Quote from the IAA; " as the author only attended 1 out of the 15 court sessions in which the case of the medics was deliberated, it would be difficult to judge the judiciary process basing it solely on the final hearing. Let me make it clear what that the courts provided for the rights of the accused; gave them full access to their attorneys; considered all memoranda presented by their defense attorneys; and heard witnesses, including all documents and requests submitted by the defense attorneys. Additionally, the court session was attended by various local, regional and international rights organizations to ensure the transparency of the hearing.
It must be understood that the defendants were being tried for criminal charges stipulated by the law, breaching international laws and conventions, and exploiting the prevalent state of unrest at a time where their profession was most needed. These violations were thoroughly documented in the Bahrain Independent Commission of Inquiry report (paras 833, 834, 837, 847). Nonetheless, all the defendants have the right to appeal.
At a time of severe unrest where medical attention was of utmost necessity, many citizens were denied healthcare from the largest hospital facility in the country. This injustice dealt to the majority of citizens should not be overlooked.
The fact that one of the defendants violated the standard judiciary decorum in expressing his grievances should not be a reflection of the Governments attitude towards any allegations of torture. These complaints are being tried as a separate case. The establishment of the Special Investigations Unit (SIU) in the Public Prosecution - which to date has investigated over a hundred cases of mistreatment - has prosecuted 11 security personnel, up to the rank of Lt. Colonel. The SIU continues to encourage citizens to come forward with their complaints."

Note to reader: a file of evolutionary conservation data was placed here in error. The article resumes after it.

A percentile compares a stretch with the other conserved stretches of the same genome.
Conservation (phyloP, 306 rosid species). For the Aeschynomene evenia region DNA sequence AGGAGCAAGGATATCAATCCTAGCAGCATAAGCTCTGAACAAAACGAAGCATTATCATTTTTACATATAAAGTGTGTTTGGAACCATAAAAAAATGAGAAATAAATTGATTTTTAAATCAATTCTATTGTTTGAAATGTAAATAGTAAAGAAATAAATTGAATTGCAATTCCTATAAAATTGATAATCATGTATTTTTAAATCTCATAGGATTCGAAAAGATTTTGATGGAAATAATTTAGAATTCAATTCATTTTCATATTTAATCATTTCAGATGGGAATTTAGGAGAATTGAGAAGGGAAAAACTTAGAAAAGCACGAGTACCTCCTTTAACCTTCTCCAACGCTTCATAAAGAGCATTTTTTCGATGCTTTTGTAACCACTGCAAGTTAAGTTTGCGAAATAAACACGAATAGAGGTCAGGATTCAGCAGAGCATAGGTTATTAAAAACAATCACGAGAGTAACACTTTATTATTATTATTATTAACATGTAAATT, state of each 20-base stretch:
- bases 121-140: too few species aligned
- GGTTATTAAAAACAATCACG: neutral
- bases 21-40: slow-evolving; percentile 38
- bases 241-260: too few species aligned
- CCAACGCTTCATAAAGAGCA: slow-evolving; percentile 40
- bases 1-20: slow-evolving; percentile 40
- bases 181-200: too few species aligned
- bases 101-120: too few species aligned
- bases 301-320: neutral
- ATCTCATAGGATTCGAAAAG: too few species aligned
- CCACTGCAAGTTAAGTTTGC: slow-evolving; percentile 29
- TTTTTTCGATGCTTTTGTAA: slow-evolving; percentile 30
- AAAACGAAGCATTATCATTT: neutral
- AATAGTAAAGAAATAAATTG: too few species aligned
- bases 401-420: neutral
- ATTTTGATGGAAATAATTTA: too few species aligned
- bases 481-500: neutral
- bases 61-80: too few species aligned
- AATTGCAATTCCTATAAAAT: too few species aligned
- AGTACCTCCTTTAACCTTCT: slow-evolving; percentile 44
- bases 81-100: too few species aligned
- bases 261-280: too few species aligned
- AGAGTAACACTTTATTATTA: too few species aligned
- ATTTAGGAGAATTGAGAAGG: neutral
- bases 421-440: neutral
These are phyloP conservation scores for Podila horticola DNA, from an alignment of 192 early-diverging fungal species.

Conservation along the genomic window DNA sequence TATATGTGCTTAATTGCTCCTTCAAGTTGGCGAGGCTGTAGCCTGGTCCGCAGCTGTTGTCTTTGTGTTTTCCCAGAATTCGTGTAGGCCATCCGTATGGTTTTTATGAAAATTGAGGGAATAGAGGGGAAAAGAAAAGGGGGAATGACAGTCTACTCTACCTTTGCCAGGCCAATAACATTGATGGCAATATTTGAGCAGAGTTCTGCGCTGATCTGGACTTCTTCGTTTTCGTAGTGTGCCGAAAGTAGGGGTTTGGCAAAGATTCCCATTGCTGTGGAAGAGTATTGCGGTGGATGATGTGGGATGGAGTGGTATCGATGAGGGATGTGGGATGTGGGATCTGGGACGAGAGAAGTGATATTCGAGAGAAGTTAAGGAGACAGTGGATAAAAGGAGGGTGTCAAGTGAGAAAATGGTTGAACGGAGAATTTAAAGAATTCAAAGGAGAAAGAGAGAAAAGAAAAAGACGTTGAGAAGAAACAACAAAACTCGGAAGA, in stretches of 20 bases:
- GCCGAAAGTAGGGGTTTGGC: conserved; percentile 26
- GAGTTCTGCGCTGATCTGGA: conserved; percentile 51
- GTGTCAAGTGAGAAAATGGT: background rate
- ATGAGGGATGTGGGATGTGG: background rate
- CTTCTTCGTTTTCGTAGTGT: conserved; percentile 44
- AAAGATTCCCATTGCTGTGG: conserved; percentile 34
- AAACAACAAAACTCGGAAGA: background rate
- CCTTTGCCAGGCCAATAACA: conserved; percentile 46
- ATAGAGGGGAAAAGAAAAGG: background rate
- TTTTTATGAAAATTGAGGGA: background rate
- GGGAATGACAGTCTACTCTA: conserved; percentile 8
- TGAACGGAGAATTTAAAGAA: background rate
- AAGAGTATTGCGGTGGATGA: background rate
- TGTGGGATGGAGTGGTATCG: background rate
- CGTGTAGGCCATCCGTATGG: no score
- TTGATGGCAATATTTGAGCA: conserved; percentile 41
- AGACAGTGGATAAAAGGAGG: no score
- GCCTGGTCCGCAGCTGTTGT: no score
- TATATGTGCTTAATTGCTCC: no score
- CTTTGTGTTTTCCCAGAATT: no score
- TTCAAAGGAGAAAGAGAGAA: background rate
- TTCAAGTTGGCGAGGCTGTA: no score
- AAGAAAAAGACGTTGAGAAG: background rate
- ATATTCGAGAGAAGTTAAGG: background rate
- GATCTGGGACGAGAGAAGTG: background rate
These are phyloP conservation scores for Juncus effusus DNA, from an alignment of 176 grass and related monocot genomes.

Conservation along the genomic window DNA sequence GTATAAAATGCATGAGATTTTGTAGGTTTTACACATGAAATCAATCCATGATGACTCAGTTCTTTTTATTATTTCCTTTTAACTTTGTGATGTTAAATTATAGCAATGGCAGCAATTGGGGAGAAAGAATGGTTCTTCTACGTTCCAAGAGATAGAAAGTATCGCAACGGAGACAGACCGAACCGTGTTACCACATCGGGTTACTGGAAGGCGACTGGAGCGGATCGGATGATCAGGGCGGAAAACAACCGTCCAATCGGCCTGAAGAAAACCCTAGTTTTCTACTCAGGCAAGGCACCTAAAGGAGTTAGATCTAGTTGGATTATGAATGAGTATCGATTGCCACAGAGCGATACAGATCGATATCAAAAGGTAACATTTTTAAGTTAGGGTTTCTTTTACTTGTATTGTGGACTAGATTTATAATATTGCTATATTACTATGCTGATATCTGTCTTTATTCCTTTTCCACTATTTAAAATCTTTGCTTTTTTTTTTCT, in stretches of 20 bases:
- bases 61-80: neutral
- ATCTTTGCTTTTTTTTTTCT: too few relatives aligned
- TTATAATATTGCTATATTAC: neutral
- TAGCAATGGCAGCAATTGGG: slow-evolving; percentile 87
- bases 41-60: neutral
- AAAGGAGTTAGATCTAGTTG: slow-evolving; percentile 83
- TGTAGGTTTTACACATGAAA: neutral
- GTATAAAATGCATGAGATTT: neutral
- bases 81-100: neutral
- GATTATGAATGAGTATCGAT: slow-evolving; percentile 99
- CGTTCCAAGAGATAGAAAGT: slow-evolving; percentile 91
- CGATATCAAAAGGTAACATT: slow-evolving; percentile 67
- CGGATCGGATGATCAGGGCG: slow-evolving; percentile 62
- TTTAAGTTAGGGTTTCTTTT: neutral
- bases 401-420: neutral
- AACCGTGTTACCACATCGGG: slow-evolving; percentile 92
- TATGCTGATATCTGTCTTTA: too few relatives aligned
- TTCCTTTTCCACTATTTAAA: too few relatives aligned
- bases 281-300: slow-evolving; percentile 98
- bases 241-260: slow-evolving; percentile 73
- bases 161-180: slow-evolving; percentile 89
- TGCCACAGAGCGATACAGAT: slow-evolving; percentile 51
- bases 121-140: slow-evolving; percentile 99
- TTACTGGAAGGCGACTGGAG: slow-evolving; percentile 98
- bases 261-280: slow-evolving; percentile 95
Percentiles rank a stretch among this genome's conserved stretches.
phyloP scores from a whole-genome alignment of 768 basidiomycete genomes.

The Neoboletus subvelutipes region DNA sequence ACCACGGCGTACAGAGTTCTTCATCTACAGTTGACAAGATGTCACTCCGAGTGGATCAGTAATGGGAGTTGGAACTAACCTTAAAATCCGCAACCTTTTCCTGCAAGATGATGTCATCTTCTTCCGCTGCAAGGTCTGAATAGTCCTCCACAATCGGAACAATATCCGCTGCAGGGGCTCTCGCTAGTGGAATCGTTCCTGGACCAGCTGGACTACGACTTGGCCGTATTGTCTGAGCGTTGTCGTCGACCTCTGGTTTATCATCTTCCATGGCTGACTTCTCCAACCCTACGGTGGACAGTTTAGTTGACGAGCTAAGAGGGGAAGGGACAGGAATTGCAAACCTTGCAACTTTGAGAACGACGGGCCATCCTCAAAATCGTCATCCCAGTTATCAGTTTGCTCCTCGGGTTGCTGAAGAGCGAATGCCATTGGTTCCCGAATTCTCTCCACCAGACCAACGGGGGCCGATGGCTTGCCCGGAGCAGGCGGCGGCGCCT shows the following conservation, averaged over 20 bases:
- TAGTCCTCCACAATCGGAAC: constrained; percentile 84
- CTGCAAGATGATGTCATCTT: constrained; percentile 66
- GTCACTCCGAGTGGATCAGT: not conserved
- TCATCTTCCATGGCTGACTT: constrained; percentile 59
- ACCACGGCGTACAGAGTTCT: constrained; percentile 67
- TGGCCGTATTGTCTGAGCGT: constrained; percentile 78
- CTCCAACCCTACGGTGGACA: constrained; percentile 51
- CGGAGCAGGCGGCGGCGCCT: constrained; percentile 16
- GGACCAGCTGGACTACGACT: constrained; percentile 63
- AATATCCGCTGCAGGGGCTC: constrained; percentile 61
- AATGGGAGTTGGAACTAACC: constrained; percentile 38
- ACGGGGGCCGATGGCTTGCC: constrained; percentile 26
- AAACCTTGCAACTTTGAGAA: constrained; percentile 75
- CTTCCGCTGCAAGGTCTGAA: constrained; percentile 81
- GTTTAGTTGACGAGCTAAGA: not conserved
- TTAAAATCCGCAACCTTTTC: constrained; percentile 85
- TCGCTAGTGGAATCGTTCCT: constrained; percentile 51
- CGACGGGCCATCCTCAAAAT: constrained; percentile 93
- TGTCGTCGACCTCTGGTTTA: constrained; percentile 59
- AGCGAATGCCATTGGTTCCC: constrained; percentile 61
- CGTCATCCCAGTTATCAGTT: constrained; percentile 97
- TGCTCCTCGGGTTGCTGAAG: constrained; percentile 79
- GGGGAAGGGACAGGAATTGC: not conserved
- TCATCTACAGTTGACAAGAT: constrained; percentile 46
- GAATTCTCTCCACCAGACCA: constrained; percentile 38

I wonder if the Washington Post reported that?
Trial by the media is a phrase often bandied about, however Bahrain was never given a trial, it was declared guilty by virtue of being declared prematurely the next state to fall after Egypt by vultures posing as reporters, looking for a headline as they rolled across the Middle East in the spring of 2011. Bahrain was bruised by that experience but it is still here and now no amount of interference from the US or the Europeans will change that. Be it through media hype or from insider undercover assisted politically motivated activists and their supporting NGOs. The game is up; the ordinary people of Bahrain have had enough. Today it was even reported in a local newspaper that the American Ambassador Thomas C Krajeski had denied claims of his intervention in the internal affairs of the Kingdom, when responding to claims by parliamentarians represented by MP Ahmed Al Saati. Mr. Saati had stated that citizens were disappointed at the ambassador’s diplomatic interference in the internal affairs of Bahrain.
Now I wonder if this was also reported in the Washington Post?
To conclude I address this remark to Max Fisher. Mr. Fisher if you want to spin a headline about Bahrain make sure of your facts and before aligning yourself with any single faction remember that the supposed duty of a journalist is to further the truth and provide a fair and comprehensive account of events and issues. Your blog entry “Why people are so upset about Kim Kardashian’s odd visit to Bahrain” failed on all counts. Bahrain is nor perfect by a long chalk but then is the USA, I wonder if you have ever read this article and given it some thought.
America’s Deplorable Human Rights Record By Stephen Lendman